Better luck:Whittemore’s trspannsfer from Floridspan right move in span tough business
Here are five takeaways from the game:
An up-and-down day for quarterback Anthony Richardson
Richardson completed 25 of 42 passes for 400 yards with three TDs and one interception, his first pick since Oct. 8 against Missouri. He couldn’t get much going on the ground with only four carries for 25 yards.
It was Richardson’s second 400-yard passing game of the season and his highest output since throwing for a career-high 453 yards against Tennessee.
“I could have done some things better,” Richardson said, “Made some better reads, better checks for us or even been a better leader. So, just got to work. That’s all.”
Richardson’s last-gasp attempt to tie the game on a pass from the Vanderbilt 30-yard line with 2 seconds left was nowhere close to the end zone where a teammate could make a play as it sailed high out of the end zone.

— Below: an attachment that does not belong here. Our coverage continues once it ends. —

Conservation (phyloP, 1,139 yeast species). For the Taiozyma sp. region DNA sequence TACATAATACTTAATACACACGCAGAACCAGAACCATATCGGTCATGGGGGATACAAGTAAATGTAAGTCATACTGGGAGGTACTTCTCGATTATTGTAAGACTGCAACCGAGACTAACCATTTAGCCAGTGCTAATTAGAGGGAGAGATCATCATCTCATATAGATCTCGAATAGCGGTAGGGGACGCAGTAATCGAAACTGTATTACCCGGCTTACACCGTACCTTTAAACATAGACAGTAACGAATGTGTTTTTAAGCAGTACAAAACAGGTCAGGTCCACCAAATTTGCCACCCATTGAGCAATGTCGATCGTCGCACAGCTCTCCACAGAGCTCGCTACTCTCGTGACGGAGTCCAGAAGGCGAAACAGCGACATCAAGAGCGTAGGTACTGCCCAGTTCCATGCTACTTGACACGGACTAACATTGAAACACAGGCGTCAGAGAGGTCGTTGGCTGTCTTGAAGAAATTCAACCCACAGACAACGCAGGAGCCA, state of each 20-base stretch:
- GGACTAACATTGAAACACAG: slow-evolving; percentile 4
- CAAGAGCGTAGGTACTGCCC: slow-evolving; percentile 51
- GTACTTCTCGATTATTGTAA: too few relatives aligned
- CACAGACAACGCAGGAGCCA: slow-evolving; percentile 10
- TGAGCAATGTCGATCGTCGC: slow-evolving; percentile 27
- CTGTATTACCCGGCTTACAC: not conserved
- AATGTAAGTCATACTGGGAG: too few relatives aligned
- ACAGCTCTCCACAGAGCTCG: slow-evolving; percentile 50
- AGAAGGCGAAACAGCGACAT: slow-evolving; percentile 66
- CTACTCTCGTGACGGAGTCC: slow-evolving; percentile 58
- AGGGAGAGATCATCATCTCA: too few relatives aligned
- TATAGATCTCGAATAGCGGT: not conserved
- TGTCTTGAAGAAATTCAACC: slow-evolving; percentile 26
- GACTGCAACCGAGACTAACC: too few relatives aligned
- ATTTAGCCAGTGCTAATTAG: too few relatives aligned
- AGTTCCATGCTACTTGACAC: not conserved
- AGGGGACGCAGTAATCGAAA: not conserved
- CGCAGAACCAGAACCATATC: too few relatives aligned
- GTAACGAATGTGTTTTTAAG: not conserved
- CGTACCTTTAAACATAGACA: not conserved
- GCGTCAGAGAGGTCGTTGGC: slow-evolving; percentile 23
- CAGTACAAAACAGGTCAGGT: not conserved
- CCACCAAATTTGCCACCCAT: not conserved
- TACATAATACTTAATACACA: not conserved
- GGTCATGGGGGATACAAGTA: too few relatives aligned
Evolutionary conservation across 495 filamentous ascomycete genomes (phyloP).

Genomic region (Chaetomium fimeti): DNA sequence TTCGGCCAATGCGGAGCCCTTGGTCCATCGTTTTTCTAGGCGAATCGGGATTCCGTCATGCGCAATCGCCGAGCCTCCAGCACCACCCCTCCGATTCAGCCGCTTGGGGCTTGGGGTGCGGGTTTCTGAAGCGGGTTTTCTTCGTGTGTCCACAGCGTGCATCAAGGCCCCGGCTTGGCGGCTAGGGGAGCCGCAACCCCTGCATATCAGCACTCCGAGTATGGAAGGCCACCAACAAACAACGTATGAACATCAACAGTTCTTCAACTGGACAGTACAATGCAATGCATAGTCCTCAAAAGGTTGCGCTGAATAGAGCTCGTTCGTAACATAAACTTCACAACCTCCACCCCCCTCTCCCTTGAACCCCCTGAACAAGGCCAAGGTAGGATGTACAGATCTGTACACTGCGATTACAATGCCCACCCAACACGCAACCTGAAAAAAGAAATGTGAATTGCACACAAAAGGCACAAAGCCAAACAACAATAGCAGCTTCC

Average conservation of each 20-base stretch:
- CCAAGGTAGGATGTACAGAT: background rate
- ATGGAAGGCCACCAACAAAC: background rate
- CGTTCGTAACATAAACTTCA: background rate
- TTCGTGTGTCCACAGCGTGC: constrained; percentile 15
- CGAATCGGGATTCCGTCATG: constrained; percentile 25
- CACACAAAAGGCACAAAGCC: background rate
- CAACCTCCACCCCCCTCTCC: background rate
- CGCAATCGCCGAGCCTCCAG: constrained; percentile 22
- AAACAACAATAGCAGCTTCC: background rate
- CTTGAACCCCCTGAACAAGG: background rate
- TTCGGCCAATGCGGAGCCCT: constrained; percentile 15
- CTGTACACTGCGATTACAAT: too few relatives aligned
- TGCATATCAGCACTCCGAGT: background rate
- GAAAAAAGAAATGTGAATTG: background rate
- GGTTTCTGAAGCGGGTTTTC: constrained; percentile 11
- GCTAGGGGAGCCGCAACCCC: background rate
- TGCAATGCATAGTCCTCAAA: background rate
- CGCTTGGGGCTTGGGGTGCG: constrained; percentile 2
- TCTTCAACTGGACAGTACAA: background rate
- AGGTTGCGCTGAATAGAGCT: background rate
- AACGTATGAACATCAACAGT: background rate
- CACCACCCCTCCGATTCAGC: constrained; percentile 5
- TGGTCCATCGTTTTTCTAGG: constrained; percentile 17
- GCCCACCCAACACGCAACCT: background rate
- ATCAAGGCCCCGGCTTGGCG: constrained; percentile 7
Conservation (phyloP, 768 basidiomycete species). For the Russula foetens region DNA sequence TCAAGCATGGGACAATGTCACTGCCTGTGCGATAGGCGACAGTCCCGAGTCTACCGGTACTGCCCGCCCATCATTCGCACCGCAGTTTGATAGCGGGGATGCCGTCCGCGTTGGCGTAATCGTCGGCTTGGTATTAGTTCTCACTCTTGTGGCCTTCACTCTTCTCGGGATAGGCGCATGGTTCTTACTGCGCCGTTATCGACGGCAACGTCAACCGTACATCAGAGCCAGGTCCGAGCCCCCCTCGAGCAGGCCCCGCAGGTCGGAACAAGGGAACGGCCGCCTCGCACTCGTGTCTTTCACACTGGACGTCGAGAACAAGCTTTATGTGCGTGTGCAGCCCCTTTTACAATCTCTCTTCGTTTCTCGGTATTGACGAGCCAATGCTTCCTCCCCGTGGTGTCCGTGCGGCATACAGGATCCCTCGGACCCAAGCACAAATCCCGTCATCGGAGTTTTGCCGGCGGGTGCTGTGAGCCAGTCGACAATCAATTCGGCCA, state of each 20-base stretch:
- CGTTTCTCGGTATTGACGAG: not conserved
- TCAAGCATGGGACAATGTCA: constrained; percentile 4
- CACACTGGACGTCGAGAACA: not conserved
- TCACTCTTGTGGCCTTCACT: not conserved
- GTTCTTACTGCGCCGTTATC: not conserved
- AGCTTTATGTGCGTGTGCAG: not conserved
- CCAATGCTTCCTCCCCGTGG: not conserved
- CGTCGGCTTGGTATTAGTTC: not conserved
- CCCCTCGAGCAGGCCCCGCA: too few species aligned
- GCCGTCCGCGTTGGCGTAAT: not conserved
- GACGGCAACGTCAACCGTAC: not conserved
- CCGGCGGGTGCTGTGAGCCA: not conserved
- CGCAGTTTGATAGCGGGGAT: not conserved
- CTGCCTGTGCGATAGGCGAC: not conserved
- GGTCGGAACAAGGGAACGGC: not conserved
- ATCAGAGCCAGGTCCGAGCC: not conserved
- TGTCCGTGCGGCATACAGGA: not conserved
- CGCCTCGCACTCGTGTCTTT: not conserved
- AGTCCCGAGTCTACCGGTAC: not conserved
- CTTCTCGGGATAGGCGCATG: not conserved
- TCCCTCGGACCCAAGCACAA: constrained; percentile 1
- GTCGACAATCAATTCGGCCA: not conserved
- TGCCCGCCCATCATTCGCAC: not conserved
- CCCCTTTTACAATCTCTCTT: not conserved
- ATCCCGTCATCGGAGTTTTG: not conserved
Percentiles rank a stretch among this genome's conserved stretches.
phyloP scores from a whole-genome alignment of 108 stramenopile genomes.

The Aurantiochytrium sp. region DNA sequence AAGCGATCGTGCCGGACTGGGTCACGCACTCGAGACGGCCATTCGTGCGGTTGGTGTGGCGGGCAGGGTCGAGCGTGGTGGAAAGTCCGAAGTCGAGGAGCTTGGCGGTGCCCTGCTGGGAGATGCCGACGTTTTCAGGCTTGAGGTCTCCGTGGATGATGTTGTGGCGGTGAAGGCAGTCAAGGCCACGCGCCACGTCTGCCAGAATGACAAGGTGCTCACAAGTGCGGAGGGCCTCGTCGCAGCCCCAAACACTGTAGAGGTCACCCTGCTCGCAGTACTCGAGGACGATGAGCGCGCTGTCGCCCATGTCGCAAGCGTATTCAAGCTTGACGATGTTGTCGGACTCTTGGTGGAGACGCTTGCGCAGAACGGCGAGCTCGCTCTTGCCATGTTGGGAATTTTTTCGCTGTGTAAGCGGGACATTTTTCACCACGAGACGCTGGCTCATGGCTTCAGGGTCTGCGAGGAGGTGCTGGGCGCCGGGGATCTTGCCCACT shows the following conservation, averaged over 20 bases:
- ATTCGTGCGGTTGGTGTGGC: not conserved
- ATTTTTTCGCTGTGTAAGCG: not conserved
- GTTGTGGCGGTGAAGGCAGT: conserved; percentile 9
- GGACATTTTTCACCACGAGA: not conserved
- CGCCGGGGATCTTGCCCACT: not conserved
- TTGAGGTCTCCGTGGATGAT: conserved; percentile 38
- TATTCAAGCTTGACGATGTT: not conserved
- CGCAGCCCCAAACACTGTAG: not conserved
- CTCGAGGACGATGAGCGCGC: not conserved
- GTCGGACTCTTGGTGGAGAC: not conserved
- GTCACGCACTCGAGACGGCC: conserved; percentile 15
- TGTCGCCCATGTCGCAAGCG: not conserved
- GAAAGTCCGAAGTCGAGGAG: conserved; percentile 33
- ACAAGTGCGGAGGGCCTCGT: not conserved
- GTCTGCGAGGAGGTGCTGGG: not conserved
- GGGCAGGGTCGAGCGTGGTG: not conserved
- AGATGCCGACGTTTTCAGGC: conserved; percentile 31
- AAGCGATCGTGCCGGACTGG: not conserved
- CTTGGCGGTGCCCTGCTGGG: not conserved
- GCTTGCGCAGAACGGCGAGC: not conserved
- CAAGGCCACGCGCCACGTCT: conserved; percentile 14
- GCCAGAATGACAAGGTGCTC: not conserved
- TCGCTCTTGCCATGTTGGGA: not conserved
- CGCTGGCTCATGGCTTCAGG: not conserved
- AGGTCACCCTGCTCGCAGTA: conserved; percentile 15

Richardson said what bothered him the most about his performance was the interception, a low throw that ricocheted off the hands of receiver Thai Chiaokhiao-Bowman and into the arms of defensive back Jaylen Mahoney.
“I was kind of frustrated because I was trying to throw it away but I noticed my guy Thai trying to make a play for me so I can’t fault him,” Richardson said, “I’ve just got to eat it, take the sack. Turnovers you don’t want.”
In the second half, Richardson developed a chemistry with Reynolds, who stepped in for an injured Pearsall to finish with eight catches for 165 yards and two TDs, including a 74-yard TD catch early in the fourth quarter.
“He’s seen his opportunities, took advantage of it,” Richardson said, “Certain coverages they left him open and it opened it up for him so why not attack him and give him the ball.”